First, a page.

Kevin Wu PO ’23 bringing back club soccer ‘one step at a time’

A young man poses in a green soccer jersey.
After coming back from his knee injury, Kevin Wu PO ’23 is looking to contribute towards taking his team to winning the league title. (Anna Choi • The Student Life)

As Kevin Wu PO ’23 strides up to the penalty kick line, he looks the goalie straight in the eye. Aiming for the top right corner, Wu strikes a banger that sends ripples through the net, winning the penalty kick shootout for his team.

Along with fellow co-president Jan Charatan PO ’23, Wu recently restored the men’s club soccer team after a two-year hiatus due to the pandemic. During this time off, he mostly missed the sense of building community and tight-knit bonds with the team. 

I feel like soccer teaches you something about discipline: coming to the field every day, being prepared and working hard to achieve some goal,” Wu said. “I felt like [soccer] was something that would keep a sense of normalcy [during the pandemic], something everyone had gone through for the first time.”

Wu began playing soccer at a young age, long before becoming co-president of the Claremont men’s club soccer team.

“My dad signed me up for the local Christian Soccer League when I was four or five years old,” he said. “Peewee soccer kicked off my journey to become a soccer player.”

Through his adolescent years, Wu continued to play because he enjoyed creating practice routines for himself and improving all aspects of his game. 

“It’s day in, day out, it’s one step at a time,” he said. “You may not get there in one day, or one week or one month, but with each training you work hard to just get better and better.”

Also involved in SagePost47, Claremont Poker Club and other extracurricular activities, Wu knew continuing to play in college was a “no-brainer” because the sport provided an environment for him to become more sociable with those who shared his passion. 

“I just love the game; it’s a beautiful game, the game of soccer,” he said. “I wanted to remake that community [my first year], where I found a lot of success making friends and being really close with different individuals throughout high school.”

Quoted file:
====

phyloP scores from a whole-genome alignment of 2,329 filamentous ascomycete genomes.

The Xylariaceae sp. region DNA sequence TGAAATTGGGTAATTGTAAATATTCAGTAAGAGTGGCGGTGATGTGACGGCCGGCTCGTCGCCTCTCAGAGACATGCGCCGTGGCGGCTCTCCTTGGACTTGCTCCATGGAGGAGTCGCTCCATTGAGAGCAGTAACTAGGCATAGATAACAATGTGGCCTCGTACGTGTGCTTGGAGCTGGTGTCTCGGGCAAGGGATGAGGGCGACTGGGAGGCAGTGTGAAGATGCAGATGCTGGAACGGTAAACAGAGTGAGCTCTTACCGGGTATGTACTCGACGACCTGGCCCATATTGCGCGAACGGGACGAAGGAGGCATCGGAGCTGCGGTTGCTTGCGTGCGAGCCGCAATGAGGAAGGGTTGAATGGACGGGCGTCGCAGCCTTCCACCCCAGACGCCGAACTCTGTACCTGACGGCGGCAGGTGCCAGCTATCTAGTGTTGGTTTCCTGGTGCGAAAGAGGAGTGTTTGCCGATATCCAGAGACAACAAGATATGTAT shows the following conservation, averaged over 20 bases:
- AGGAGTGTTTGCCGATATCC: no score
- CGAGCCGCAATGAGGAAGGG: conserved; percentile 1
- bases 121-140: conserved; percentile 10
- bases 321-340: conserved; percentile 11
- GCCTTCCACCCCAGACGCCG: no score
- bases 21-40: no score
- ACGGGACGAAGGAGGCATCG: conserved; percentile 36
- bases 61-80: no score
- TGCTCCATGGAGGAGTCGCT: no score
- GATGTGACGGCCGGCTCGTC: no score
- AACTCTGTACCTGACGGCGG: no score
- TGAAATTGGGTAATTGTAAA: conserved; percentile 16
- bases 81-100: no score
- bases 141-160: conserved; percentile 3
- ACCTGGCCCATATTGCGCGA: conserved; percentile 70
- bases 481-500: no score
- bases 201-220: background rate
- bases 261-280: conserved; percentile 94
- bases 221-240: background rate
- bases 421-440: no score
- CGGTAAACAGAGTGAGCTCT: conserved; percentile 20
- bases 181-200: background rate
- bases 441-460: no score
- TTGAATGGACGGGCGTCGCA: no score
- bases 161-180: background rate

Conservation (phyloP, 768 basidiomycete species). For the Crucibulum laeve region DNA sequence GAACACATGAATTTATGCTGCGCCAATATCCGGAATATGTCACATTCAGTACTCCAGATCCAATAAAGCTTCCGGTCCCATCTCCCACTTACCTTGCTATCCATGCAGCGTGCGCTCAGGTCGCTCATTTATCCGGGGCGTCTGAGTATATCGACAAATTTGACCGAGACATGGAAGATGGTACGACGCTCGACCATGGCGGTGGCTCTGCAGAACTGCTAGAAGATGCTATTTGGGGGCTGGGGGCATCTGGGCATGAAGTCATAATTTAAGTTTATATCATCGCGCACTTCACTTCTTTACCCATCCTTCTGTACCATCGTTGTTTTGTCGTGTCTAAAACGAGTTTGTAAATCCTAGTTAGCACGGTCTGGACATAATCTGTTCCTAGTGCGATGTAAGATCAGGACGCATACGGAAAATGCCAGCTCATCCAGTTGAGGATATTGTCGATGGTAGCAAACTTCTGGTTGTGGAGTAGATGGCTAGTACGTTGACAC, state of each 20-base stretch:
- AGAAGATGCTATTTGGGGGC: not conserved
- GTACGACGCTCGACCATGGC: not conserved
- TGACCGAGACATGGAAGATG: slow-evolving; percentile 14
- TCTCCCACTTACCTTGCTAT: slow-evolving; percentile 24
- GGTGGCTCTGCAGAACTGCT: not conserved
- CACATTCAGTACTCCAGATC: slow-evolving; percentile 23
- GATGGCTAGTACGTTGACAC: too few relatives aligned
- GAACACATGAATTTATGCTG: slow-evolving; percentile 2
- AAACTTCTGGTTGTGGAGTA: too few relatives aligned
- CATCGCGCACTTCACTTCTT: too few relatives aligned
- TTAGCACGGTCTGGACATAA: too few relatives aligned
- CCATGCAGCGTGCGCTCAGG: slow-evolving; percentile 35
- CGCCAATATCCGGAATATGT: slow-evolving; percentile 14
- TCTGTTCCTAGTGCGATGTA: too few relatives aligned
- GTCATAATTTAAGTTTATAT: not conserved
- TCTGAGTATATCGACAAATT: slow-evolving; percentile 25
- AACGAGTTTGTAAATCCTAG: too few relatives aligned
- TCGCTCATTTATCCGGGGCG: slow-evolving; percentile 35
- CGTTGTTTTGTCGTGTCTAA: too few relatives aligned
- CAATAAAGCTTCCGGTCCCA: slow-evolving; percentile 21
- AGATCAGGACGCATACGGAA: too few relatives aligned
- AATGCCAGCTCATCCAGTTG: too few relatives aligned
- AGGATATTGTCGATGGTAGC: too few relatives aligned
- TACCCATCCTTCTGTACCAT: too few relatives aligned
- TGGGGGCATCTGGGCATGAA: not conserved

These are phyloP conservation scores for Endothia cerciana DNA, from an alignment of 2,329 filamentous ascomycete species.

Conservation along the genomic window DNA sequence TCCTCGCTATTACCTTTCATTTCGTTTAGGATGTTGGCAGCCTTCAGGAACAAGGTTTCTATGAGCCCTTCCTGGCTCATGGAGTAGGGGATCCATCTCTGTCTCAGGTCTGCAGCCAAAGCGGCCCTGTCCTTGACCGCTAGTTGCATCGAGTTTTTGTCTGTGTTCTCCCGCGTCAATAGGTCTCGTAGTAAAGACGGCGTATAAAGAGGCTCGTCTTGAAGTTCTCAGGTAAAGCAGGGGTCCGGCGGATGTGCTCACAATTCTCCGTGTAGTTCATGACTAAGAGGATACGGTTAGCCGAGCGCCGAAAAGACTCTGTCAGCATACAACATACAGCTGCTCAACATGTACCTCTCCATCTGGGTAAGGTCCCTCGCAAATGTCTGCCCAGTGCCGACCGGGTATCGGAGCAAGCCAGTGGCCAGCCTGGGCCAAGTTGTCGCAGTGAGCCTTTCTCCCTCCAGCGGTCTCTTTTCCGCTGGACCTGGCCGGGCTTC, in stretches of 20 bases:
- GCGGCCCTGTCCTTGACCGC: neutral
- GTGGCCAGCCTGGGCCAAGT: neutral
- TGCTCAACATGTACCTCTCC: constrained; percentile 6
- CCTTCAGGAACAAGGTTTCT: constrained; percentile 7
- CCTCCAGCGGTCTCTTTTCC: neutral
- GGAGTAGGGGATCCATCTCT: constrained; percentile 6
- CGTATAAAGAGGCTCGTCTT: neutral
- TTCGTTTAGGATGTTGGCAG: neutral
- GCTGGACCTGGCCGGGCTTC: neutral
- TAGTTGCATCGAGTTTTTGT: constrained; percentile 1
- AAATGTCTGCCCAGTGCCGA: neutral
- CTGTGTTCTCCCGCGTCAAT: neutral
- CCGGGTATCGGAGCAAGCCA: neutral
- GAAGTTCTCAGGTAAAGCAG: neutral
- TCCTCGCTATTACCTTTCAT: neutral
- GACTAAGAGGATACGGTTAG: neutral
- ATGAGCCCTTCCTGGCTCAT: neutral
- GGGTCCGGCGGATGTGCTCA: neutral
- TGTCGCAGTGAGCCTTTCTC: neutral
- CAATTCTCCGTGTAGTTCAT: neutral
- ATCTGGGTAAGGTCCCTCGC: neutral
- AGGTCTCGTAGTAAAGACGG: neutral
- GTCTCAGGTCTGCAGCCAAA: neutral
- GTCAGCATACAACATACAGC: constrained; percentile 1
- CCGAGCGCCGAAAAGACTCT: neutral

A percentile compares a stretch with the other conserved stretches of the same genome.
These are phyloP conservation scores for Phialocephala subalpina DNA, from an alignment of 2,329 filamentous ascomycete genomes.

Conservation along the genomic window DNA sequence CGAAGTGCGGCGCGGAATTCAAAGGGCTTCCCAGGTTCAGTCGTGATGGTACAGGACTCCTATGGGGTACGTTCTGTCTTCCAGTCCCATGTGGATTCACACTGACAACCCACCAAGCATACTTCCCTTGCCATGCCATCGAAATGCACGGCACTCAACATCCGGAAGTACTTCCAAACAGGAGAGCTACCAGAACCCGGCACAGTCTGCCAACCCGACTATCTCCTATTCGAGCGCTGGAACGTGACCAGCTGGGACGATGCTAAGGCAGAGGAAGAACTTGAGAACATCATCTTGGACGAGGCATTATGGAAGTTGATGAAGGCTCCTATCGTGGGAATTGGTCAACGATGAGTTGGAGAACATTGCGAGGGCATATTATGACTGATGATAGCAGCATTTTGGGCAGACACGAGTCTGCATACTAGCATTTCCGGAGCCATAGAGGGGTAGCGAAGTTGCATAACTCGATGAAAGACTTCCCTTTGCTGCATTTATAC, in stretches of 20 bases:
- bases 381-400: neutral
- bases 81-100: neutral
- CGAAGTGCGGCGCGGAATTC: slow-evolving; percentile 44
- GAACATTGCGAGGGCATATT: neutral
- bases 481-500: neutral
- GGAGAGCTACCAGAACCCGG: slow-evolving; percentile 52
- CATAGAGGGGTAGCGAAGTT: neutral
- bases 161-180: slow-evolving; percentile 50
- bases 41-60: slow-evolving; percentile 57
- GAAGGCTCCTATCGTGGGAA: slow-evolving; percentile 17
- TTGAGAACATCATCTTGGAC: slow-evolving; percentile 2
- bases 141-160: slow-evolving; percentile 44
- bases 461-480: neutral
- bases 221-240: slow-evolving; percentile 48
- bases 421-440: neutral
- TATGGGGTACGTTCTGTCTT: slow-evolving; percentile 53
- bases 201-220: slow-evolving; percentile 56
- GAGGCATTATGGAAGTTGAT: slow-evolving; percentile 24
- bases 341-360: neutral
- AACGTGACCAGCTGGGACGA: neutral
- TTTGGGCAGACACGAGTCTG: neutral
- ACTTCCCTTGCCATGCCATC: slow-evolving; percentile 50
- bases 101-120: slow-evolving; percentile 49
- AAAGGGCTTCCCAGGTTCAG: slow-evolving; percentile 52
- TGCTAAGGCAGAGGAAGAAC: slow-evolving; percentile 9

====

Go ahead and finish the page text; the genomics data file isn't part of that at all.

Having had this experience in his past, Wu and Charatan revived the club and organized tryouts that featured “100 to 120” fierce competitors on the field. 

“We ended up taking something like 35 [players] for the club team,” Wu said. “It was a really robust pack with a lot of talent; it was very difficult whittling the team down to what we have today.”

Following the tryouts, however, the team immediately faced hardship when Wu sustained an injury while biking. His knee contusion caused him to miss out on the first two weeks of the season. 

“So really that fall off the bike was not only an injury to my knee, but was also an injury to the time that I could have spent playing soccer, improving and just being [around] some fantastic individuals on the team.” — Kevin Wu PO ’23

I think the biggest [flaw] of being off the field is that I lost [the] community and camaraderie that you hope to be building up,” Wu said. “So really that fall off the bike was not only an injury to my knee, but was also an injury to the time that I could have spent playing soccer, improving and just being [around] some fantastic individuals on the team.”

Despite his absence, Wu said Charatan was the backbone behind keeping the team together. 

“Jan did a lot of heavy lifting with the club,” Wu said. “He’s a very inspirational character with the way he stays organized, communicates and makes sure that everything runs smoothly. He was involved in the back end for coordinating how the club would be organized this year, how tryouts and training would go and where our coach would come from.” 

While still piecing everything together, the team has been successful thus far, flashing an overall record of 2-0-1 within the first couple weeks of the season. After recovering from the knee contusion, Wu returned to the field more amped up than ever.

“Coming back from the injury was extraordinarily exciting for me because I was able to re-engage with some of the people that have made a pretty big impact on my career,” he said. “Just being able to talk with [my teammates], kicking around a ball, and rebuilding that disciplined, trained community of individuals was just wonderful.”

Looking ahead, Wu hopes his team reaches the ultimate goal of winning the league title. 

“We’re really hopeful that in these next two matches, which are the last games of our season, that we could beat first-place Cal Poly Pomona and seize the title,” he said.

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